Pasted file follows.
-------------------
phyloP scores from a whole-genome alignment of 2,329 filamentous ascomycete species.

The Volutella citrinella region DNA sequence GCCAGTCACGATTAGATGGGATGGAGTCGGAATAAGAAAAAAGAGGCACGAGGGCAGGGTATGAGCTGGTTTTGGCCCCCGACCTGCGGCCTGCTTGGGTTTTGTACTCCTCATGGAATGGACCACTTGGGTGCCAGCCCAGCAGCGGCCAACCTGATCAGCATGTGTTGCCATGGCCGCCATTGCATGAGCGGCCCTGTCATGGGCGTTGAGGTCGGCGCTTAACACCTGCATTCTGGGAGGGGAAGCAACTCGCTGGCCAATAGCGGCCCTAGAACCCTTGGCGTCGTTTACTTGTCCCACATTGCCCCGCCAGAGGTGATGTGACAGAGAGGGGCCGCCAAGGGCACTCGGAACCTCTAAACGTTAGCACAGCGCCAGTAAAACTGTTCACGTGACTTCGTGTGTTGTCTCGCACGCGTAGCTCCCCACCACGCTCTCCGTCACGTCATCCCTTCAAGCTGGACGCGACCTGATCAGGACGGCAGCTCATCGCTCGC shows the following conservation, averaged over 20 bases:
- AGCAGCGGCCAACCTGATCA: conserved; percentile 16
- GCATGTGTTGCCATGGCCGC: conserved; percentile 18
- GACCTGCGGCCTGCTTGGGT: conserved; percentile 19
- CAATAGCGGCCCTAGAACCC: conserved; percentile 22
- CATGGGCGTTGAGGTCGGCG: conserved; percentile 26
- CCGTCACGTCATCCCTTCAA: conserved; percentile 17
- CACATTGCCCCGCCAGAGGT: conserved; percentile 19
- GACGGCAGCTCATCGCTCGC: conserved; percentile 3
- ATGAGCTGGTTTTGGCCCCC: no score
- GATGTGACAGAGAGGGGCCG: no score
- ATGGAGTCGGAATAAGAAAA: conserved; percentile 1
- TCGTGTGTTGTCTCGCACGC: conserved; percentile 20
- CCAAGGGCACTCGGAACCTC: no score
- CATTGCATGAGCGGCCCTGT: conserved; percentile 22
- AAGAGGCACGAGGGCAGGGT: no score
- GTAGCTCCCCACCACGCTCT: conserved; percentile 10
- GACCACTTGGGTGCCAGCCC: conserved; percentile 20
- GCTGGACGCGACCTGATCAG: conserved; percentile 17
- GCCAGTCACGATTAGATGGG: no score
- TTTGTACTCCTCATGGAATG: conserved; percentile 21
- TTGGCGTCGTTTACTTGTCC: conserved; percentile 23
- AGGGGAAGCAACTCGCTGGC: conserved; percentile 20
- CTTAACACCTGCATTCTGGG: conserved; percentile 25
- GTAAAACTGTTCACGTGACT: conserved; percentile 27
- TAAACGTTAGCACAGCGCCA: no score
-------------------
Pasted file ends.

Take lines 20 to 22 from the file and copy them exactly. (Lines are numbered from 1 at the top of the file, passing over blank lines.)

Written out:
- GCTGGACGCGACCTGATCAG: conserved; percentile 17
- GCCAGTCACGATTAGATGGG: no score
- TTTGTACTCCTCATGGAATG: conserved; percentile 21